Other Items:  Staying hydrated on trail will be of the utmost importance especially in such a dry climate as the Southwest.  We suggest that everyone has the capacity to carry two liters of water on their own.  Nalgene or Kleen Kanteen type hard water bottles with a screw top work best while sport-top, squeeze type soft bottles tend to leak.  Hydration bladders that allow you to drink without taking your pack off can also be a great option, but keep in mind they are more prone to puncture and/or leaking and require some extra care in use.  MSR makes some of the most sturdy available.  In addition to protective clothing for sun protection, sunscreen and sunglasses are highly recommended.  For day trips and lodge-based tours you should bring a small daypack that is about 25-35 liters in capacity.  This will comfortably allow you to carry an extra warm layer, rain gear, water, personal items, snacks and lunch.  Although not entirely necessary, packs that have some rigid internal frame, hip belt, and chest strap have the most support and tend to be the most comfortable to wear all day.  Lastly don’t forget the camera, we’re sure you’ll want to take plenty of pictures!

Climbing:  For our climbing day-trips you should plan to bring a small day pack with all of the personal items and most of the clothing described above.  A warm layer is a good idea since it can be cooler in the shade of the crags depending on the time of day.  Otherwise we’ll provide all the necessary technical equipment:  ropes, climbing shoes, harnesses, helmets, and hardware will all be provided by us.  All of our climbing guides are AMGA certified and thoroughly track and inspect all of our equipment to make sure it is in the absolute safest condition.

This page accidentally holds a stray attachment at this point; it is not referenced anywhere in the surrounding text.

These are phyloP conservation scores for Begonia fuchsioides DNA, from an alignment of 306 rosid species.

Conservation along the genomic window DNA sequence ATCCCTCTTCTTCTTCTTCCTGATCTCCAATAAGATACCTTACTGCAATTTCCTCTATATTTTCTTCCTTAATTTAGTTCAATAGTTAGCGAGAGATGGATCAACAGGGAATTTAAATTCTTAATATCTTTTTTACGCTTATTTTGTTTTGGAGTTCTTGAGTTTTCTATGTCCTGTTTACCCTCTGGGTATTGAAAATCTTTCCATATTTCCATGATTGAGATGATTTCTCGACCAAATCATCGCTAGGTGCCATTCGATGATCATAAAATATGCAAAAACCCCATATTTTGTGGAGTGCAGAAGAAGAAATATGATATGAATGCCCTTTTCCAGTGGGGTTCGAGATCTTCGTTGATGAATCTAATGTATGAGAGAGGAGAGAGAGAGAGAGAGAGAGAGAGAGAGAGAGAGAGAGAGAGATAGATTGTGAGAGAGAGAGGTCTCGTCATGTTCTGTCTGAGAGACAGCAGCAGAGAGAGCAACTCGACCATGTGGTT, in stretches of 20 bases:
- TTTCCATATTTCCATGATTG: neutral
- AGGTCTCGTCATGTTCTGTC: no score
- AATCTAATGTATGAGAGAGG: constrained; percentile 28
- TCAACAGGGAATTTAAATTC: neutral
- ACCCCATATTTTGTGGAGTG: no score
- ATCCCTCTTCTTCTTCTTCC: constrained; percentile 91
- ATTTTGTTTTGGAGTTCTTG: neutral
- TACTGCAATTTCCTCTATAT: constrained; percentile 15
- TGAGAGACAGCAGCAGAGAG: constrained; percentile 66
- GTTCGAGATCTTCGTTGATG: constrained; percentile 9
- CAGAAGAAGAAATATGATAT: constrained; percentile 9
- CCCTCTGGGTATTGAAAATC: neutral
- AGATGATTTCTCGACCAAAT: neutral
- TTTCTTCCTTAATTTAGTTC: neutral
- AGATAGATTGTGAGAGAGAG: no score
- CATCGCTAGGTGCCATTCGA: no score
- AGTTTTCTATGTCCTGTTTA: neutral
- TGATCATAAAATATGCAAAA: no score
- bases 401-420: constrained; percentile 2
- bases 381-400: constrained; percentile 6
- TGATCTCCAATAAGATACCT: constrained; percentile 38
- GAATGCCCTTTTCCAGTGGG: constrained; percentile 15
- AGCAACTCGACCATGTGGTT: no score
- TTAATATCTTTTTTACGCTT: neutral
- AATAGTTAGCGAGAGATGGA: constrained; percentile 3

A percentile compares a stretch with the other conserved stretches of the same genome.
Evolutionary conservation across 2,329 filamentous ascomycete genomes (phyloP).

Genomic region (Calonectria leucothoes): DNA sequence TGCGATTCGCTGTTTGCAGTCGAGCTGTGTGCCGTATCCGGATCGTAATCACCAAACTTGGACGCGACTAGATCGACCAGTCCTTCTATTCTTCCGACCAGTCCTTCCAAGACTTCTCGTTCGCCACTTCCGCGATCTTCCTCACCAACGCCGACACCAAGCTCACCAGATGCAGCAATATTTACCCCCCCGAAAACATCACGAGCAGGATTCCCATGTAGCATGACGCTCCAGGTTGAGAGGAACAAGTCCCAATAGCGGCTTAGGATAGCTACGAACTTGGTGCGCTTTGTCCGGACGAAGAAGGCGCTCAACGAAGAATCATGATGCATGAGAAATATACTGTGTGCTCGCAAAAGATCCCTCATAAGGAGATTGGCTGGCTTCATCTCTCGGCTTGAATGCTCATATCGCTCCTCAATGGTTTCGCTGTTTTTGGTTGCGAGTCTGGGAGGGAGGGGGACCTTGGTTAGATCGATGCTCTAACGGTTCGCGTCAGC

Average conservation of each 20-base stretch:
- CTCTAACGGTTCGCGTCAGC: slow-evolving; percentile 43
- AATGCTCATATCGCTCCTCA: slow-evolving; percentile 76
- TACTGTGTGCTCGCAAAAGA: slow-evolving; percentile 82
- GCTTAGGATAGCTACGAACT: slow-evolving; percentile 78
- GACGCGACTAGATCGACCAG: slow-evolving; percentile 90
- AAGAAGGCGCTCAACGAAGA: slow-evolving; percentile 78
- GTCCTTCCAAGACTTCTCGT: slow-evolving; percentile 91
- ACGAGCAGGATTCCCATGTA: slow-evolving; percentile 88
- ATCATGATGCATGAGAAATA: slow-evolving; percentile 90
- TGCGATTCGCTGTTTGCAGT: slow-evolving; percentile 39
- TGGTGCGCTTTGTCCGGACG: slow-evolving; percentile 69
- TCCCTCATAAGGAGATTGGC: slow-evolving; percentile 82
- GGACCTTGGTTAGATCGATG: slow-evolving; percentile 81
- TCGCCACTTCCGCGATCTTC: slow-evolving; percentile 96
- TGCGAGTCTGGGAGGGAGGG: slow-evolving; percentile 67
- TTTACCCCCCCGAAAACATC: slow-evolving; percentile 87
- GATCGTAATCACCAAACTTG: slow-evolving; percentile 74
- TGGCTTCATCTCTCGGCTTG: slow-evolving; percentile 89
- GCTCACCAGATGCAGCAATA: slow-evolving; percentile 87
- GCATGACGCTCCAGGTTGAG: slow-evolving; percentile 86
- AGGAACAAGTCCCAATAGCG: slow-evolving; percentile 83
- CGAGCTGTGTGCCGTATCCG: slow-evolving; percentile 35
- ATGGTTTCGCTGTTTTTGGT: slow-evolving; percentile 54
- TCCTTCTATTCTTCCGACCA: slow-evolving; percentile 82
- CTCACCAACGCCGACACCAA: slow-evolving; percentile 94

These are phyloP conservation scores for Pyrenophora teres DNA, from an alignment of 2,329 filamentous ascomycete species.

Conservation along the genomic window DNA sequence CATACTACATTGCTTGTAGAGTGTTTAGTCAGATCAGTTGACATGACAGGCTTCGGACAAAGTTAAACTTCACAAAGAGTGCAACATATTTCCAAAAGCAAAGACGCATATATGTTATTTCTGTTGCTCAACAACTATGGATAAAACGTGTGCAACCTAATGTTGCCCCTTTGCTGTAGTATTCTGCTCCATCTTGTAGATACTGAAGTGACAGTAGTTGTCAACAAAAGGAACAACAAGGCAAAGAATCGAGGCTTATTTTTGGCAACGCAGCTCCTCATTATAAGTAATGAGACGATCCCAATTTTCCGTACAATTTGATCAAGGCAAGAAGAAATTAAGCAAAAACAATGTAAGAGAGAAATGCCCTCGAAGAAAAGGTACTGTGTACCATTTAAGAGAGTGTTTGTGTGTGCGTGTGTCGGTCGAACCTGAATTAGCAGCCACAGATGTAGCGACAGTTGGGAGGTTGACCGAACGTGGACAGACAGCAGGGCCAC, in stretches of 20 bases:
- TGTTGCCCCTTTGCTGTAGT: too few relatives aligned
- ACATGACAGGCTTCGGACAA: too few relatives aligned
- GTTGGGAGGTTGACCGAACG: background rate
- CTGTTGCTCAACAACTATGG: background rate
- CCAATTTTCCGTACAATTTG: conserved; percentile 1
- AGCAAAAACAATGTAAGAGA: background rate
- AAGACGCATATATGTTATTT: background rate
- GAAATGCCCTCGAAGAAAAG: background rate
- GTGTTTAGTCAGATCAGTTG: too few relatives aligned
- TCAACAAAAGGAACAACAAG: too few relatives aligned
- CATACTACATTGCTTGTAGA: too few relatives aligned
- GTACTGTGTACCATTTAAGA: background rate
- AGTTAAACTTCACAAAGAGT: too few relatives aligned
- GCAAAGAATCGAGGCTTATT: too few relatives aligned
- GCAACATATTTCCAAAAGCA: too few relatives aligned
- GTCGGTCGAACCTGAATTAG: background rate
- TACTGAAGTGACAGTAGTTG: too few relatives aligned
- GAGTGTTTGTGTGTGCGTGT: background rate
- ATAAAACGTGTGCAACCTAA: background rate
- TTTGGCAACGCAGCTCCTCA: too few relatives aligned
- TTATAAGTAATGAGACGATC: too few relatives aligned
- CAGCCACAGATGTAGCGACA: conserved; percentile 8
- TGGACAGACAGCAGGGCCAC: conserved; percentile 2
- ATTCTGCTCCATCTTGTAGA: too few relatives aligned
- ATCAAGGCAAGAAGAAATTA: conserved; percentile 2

Backpacking:  In order to be well-prepared and comfortable in the backcountry, our backpacking trips require perhaps the most amount of gear.  For our guided and private-guided backpacking options we’ll provide all the necessary items like shelters, stoves and cook gear and dishes, as well as sleeping bags, pads, and backpacks.  For self-guided backpacking tours you can opt to use your own gear, or rent ours for a small additional fee.

You should plan to bring all the clothing items as described above.  We’d suggest including 2-3 pairs of good socks, an extra mid-weight warm layer, long underwear, and heavier down jacket for winter trips in the canyon.  Planning out your clothing for a backpacking trip is all about finding the right balance between having all the right items, and not having too many extras.  Our guides try to plan to have two sets of clothing:  one lightweight set to hike in that gets dirty, wet, sweaty etc., and one warmer set for camp that stays dry and clean(ish).  In the absolute coldest scenario, you should be able to layer all of your clothing for maximum insulation.  Much more than that and we find that you’re just carrying around a bunch of unnecessary weight.